And we couldn’t afford to purchase a property that needed a lot of problems fixed. Is there water? If not, can you build a reservoir? Are there bad bugs in the dirt? Are there bad bugs lurking nearby? Is it planted to the proper grapes/clones and on the right rootstock? Do the neighbors want vines next door? Will farming costs be manageable due to location and planting density? Will the site continue to be a prime Pinot location if temperatures increase? You can see why it’s easy to lose enthusiasm for the hunt. Plus, in many cases, the dealbreaker was a big fat luxury home planted with a view of the vines, which drove prices up well beyond our reach. We love our little house in Healdsburg, so we really just wanted a chunk of dirt that could make great Pinot.

In November, we lucked out and learned about a 15-acre plot of yielding Pinot vines that was being quietly sold by its owner. After one visit, we knew it was a perfect fit and we had to act fast. We had a verbal agreement that evening and a signed agreement the next morning. With only 30 days to do our due diligence, Alan dug in immediately, lining up soil tests and working with friends in the industry to look into every facet of the property. We were thrilled to find that everything was in good shape; the owners were also very generous in providing detailed soil assays and other reports.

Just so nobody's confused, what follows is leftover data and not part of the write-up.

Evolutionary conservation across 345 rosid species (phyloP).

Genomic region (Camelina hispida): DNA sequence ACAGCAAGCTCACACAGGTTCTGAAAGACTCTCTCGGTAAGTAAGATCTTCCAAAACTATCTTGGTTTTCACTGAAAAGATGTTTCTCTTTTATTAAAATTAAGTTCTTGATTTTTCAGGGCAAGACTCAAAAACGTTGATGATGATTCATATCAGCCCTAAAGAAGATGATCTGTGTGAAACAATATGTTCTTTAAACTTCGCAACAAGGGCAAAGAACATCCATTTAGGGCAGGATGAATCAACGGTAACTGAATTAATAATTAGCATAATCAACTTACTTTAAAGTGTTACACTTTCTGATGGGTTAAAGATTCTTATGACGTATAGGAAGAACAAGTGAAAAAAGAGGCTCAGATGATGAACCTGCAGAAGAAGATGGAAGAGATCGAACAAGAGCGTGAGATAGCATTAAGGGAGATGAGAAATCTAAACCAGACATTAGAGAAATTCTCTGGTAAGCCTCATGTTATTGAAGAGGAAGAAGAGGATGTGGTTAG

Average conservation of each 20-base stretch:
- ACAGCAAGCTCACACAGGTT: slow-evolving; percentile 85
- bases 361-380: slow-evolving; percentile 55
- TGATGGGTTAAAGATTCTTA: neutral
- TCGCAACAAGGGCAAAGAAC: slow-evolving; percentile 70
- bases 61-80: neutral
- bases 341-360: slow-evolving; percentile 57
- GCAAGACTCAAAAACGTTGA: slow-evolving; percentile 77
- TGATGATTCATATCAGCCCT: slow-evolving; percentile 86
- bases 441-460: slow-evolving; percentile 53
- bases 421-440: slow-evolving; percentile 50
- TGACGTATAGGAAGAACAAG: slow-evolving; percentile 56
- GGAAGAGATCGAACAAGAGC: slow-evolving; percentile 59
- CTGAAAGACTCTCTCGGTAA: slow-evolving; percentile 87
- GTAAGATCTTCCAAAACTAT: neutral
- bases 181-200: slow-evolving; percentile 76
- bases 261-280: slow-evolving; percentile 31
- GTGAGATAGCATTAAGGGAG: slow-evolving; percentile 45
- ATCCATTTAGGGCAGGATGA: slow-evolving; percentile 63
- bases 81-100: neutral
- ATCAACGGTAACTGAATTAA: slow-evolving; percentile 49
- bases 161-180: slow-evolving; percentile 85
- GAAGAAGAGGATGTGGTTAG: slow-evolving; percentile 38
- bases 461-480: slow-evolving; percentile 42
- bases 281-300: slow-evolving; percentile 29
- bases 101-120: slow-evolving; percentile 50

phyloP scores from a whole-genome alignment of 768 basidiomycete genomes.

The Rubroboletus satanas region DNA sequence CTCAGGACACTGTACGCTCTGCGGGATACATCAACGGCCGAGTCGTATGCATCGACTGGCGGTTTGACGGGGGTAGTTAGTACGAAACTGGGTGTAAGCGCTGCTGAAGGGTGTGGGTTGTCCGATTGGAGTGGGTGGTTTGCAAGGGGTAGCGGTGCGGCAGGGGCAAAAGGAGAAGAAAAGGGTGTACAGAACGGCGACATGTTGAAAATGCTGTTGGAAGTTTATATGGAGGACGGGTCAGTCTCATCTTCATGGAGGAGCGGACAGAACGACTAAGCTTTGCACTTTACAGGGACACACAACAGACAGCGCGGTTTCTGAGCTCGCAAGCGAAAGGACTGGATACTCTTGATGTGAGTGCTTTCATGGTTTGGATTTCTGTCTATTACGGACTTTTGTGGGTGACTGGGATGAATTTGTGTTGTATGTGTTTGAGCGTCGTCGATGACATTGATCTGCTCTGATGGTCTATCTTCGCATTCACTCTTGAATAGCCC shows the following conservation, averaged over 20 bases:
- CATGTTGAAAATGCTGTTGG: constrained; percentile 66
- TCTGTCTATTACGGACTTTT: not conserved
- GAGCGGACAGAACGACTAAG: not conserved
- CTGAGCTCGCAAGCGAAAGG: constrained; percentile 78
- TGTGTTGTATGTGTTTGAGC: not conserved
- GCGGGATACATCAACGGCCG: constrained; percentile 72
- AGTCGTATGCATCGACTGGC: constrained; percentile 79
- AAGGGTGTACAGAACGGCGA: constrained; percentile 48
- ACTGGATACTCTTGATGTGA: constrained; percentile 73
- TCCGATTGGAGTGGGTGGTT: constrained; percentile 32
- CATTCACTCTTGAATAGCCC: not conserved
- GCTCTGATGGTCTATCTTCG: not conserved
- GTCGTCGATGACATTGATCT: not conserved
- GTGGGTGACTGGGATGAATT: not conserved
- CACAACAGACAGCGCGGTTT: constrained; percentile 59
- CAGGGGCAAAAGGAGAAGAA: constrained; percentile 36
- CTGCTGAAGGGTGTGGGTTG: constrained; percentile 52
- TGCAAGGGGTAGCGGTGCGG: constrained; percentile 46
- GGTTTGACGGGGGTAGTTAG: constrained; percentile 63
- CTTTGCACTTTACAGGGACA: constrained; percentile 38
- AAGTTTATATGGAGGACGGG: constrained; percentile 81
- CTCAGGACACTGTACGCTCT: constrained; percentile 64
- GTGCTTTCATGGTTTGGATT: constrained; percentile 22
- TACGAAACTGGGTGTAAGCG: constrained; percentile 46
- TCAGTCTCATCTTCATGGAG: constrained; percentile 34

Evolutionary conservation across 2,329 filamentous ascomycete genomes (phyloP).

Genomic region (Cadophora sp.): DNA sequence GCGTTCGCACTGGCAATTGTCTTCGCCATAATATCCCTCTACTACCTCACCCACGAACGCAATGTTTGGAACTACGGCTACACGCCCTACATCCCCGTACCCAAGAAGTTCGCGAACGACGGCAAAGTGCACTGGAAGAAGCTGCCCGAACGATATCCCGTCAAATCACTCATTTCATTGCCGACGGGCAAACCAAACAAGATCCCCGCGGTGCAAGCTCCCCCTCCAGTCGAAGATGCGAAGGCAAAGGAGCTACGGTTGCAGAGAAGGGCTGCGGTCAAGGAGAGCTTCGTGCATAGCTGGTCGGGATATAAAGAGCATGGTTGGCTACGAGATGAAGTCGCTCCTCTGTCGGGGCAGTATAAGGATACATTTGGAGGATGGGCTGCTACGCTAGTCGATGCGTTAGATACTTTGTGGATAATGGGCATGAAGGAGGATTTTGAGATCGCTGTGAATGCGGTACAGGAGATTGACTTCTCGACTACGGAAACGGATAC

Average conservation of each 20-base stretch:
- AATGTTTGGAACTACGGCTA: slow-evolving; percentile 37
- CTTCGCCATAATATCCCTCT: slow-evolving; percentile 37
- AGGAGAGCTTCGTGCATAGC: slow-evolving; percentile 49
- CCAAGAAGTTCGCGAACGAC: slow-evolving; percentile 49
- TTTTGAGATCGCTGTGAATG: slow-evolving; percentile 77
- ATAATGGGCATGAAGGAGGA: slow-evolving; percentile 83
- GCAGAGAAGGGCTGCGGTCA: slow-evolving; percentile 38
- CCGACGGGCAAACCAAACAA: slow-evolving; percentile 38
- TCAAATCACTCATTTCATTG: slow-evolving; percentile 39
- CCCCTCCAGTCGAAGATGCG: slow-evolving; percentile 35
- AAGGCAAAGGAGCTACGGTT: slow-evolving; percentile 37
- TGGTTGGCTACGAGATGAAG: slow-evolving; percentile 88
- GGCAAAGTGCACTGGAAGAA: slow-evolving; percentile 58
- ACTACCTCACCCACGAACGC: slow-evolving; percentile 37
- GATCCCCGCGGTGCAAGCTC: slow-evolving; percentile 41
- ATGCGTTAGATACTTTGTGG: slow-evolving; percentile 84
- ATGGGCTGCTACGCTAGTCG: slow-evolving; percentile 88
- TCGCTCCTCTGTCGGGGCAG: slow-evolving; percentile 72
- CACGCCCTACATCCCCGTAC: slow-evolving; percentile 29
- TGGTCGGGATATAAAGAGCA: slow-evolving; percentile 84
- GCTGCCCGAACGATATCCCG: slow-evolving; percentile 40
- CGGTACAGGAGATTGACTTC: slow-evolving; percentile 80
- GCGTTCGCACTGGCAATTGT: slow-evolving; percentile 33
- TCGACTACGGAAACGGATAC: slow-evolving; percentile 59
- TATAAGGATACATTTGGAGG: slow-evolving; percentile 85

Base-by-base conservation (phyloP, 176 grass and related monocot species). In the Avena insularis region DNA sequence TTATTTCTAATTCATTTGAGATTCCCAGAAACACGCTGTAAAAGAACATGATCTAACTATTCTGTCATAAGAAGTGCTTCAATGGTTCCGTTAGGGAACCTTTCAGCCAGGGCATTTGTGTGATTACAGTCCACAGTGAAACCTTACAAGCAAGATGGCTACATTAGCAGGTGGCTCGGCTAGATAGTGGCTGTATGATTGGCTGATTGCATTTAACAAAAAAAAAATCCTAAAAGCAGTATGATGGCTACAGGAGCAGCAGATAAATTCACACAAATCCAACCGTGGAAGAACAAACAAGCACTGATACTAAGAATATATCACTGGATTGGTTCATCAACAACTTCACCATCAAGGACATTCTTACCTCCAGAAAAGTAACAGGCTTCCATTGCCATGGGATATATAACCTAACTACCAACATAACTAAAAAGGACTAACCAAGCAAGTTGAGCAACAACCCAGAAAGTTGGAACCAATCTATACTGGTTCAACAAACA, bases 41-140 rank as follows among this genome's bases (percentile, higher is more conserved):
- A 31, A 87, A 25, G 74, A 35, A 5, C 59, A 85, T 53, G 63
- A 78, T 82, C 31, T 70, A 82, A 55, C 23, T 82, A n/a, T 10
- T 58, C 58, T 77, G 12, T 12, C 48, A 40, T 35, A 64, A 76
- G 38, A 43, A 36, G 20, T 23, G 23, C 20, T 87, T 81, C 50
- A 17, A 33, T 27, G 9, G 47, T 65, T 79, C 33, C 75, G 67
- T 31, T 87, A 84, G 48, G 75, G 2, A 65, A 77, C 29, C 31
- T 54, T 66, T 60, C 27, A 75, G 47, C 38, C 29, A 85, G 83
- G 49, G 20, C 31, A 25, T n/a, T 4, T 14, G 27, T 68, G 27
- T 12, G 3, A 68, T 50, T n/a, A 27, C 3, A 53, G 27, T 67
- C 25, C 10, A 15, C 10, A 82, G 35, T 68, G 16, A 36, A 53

The vineyard was established in 1999 by Debra Friedenberg and Marne Coggan, who named it Sonatera. Lately, Siduri and Soliste wineries have been making wine from Sonatera fruit; Testarossa has used its fruit in the past. We’ve secured the name Sonatera, but will ponder whether there’s a name that might fit better with the Cartograph story.

We’re incredibly excited to take this big step — it’s a huge responsibility to foster grapes that will meet our quality demands, but we can’t wait to show off these beautiful vines. Our first wines from the vineyard will be the 2016 vintage, though we might sneak a little fruit into a vineyard designate Rosé for spring 2017 release. There are no structures on the vineyard, so we’ll keep our tasting room in downtown Healdsburg, but we’ll be organizing some vineyard tours this summer (there’s a great picnic table on the property for lunch al fresco). And we promise that Alan’s section of our upcoming newsletters will be packed with information about what’s going on in the vineyard.

Thanks for being along for the ride as we embark on the next phase of the Cartograph journey!

UPCOMING EVENTS

January 23: Winemaker Tasting: Floodgate Vineyard Vertical

February 20: International Alsace Varietals Festival, Boonville, Calif.

March 19: Winemaker Tasting: Perli Vineyard Vertical

March 20: Third Annual Pass the Pigs Olympics, Cartograph tasting room

March 30: Cartograph Circle Spring Release Party, Minneapolis; info to come

April 15: Cartograph Circle Spring Release Party, Chicago; info to come

April 16: Pinot Days Chicago, Navy Pier

April 24, April 30, May 7: Cartograph Circle Spring Release Party, Healdsburg; info to come

Ongoing: American Wine Story documentary featuring Alan and Serena is available on iTunes and VHX

 

BACK TO WORK WE GO

We’re studiously devouring information about farming Pinot and olives. In between our marathon learning sessions, we hope to connect with you either at the tasting room or at one of the events in which we’ll be participating in 2016.

Cheers,

Alan and Serena